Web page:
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DMVPN and Eigrp SIA issues

Unanswered Question

I have over 250 sites in a hub-and-spoke desing, each remote site has a frame-relay and an IPSec tunnel to the office, we are running Eigrp but ever since we deployed DMVPN we've been getting many SIA messages...is this a normal behavior for a DMVPN design? should I just decrease how often EIGRP queries are sent or increase EIGRP timers, or should I just leave it alone...has anyone seen DMVPN in over 200 sites working flawlessly using eigrp? just curious...

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martindesrosiers Mon, 12/18/2006 - 18:00
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It's pretty strange


I have about 200 sites, but soon we gonna have 300 sites and I've just had this kind of issue. We took about 2 months to solve this issue.


You have to be careful because the multicast hello packet are duplicates by the number of spokes that you have. But these packets are sent in a timeline of about 2 or 3 hundredth of second. On a frame relay the tick interval is about eighth of second. You have many things that you can do to help your Hubs site's Frame relay connection.


But first of all, have you access to your border gateway's Frame Relay router ?


You can check if there is packet drops on the Output Interface or Overrun in the Input Interface.


A thing is sure, it's a hardware issue, but you have to follow the Best Practice of a DMVPN network on WAN link.

roluce Tue, 12/19/2006 - 10:46
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250 sites with no SIA issues at the moment. Here are the two issues that we've run into in the past that can create an issue.


1. Tweaking the EIGRP hello/TO timers. Be very careful about how you tweak these, if you go too long, you're guarenteed to create SIA's.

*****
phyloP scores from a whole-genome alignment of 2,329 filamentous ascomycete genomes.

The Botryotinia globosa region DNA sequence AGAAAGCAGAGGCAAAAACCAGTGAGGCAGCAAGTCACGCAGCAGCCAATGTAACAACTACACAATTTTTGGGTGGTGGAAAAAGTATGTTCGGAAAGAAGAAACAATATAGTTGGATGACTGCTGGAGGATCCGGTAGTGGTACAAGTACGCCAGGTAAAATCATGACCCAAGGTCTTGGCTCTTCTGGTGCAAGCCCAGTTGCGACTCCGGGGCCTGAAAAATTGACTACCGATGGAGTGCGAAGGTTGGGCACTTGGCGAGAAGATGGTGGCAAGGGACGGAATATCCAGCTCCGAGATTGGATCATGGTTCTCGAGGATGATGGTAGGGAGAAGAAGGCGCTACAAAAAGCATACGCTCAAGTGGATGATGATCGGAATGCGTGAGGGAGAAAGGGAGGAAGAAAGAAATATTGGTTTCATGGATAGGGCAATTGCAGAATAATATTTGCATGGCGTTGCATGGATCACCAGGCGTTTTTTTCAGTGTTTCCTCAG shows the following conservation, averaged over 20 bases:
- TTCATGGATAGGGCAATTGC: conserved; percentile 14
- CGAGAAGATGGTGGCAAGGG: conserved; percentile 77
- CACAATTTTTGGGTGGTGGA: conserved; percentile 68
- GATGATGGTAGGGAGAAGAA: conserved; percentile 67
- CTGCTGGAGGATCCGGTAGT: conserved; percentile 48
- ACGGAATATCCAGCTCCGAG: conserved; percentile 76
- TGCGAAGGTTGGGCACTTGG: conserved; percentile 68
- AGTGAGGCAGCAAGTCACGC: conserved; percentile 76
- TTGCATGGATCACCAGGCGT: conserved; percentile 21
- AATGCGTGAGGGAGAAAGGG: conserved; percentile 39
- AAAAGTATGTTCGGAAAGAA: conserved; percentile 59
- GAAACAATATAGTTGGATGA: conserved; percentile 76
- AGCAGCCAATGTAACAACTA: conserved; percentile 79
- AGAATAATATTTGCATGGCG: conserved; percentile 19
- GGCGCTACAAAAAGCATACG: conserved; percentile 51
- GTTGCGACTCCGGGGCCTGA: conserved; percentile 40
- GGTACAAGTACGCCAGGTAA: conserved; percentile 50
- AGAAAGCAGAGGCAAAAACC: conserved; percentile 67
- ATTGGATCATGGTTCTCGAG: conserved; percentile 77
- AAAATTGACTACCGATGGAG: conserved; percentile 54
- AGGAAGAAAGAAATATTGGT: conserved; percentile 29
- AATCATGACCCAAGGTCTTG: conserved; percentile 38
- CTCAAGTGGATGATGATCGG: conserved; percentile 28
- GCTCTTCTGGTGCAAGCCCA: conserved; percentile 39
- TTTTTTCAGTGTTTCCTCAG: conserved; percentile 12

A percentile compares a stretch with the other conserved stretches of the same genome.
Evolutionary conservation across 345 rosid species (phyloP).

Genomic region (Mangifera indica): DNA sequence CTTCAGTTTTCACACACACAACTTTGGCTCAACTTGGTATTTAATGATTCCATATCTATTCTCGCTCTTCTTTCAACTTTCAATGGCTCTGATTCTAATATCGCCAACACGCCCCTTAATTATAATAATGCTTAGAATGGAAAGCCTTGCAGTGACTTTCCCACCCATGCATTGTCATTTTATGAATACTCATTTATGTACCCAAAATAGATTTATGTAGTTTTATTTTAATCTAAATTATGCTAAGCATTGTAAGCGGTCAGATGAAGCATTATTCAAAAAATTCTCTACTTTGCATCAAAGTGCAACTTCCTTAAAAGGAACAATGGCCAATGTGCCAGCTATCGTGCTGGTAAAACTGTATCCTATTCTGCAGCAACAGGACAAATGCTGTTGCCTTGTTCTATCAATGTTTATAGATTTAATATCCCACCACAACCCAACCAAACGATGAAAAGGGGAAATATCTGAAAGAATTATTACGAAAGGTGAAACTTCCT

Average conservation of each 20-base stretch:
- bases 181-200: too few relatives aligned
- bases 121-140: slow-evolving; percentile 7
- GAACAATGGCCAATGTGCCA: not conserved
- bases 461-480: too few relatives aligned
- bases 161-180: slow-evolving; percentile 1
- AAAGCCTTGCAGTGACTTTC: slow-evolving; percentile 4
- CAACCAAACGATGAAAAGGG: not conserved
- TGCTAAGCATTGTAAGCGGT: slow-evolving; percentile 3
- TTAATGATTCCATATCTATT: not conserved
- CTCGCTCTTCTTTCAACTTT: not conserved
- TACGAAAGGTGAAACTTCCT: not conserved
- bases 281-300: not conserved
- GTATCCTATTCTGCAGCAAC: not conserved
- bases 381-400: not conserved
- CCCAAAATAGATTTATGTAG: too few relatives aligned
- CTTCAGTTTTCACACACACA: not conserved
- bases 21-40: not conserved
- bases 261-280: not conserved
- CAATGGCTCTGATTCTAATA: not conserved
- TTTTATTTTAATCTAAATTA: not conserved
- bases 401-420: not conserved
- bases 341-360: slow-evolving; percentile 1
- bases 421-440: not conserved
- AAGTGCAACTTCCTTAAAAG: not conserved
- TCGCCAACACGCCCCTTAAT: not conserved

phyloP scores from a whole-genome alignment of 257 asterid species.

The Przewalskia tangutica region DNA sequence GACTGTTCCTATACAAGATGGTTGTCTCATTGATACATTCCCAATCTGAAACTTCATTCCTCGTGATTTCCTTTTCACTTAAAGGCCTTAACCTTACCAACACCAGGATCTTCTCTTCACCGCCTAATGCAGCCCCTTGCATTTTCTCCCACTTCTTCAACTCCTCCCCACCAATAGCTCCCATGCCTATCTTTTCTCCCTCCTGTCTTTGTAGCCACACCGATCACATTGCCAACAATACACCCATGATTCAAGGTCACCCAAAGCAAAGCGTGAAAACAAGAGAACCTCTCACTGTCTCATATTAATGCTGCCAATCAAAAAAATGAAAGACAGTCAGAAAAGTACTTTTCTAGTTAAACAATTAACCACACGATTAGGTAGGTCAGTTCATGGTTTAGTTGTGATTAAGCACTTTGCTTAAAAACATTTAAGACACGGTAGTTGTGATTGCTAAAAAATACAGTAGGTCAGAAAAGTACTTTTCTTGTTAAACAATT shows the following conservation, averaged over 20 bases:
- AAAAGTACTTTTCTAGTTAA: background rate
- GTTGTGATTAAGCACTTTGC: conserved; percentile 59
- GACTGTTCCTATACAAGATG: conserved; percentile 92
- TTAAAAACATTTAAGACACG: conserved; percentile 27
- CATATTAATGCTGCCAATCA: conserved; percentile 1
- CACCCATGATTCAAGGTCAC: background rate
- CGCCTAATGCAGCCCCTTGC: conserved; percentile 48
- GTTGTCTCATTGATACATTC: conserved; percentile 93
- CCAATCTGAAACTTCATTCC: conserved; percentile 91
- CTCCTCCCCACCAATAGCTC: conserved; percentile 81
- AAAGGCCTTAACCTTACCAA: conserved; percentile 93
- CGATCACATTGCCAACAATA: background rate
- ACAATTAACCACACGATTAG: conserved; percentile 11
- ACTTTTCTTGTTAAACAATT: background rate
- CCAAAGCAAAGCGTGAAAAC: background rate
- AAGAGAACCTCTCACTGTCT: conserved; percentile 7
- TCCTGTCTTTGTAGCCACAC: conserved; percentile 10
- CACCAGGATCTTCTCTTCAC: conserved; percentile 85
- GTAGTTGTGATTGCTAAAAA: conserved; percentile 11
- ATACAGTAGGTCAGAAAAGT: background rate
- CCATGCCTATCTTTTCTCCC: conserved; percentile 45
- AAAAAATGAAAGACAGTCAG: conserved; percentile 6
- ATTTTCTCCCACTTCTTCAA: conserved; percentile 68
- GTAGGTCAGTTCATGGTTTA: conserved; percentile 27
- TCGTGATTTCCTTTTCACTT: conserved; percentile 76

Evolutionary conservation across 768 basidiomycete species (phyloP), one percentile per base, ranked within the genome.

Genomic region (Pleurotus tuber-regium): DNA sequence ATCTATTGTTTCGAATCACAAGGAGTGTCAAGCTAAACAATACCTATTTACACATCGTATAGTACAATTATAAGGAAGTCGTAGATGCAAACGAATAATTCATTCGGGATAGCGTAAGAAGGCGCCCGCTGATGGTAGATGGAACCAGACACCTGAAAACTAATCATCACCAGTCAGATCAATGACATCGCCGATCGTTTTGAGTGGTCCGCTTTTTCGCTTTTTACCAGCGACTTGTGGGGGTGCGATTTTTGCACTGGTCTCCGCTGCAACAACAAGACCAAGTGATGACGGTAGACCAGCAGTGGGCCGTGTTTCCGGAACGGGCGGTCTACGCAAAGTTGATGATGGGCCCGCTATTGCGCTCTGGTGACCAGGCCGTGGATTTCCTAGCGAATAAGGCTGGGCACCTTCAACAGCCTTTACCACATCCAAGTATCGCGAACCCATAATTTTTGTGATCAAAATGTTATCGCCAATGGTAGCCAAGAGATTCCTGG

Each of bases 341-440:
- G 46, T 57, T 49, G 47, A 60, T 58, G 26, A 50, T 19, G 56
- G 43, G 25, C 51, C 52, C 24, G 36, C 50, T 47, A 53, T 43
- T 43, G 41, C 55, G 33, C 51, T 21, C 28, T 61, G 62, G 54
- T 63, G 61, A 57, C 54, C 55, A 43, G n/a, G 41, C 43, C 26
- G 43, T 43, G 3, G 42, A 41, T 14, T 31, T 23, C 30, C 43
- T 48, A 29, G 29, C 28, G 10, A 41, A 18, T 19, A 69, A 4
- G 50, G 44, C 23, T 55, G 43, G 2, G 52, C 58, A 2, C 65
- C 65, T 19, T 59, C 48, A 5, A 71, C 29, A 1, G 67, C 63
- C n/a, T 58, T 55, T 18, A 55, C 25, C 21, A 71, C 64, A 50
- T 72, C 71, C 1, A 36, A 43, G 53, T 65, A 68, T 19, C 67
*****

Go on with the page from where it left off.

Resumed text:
2. VPN router with Ethernet outside interfaces. If you have a VPN router hooked up to the Internet with a interface that is much faster than the actual line speed (100mbit FDX FA hooked up to another router that has 512kbit to the Internet), you'll want to put a GTS statement on the VPN router's outside interface to slow down the actual output to something closer to the outside line speed. Don't use rate limiting, only use GTS.


You can also put the GTS on the tunnel interface, which provides some additional benefits of smoothing your WAN traffic, but you'll need to account for the IPSec overhead in the GTS statement.


Rob




roluce Fri, 12/22/2006 - 11:28
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GTS = Generic Traffic Shaping.


We just use the easier to use, traffic-shape rate command, but the likely cisco answer would be to create policy-map/class-maps for the tunnel interfaces.


Our Tunnel interfaces have the following additional commands. cut-edited-paste.


Site with a T1


interface Tunnel111

description VPN sitea to siteb

bandwidth 1536

ip unnumbered Loopback0

ip access-group whattoblockin in

ip access-group whattoblockout out

ip mtu 1600

ip hello-interval eigrp 111 2

ip hold-time eigrp 111 8

ip pim sparse-mode

ip route-cache flow

ip tcp adjust-mss 1280

load-interval 30

delay 1001

traffic-shape rate 1536000 8192 8192 2048

cdp enable

tunnel source a.a.a.a

tunnel destination b.b.b.b

end



The traffic-shape command is just there to keep the outside interface from being over run and dropping packets after encryption. This isn't "QOS" by Cisco's book, but when we implemented this, Cisco didn't have a pre-qualify that worked properly with DMVPN.


If we start having problems with a site having heavy utilization, we'll change the traffic-shape statement to smooth out the traffic and control the heavy users. (refer to effects of WFQ).


Do a search for WFQ and GTS on Cisco.com


(oh, and if anyone tells you that the ip mtu command is a bad idea, tell 'em to stick it in their ear...)


Rob


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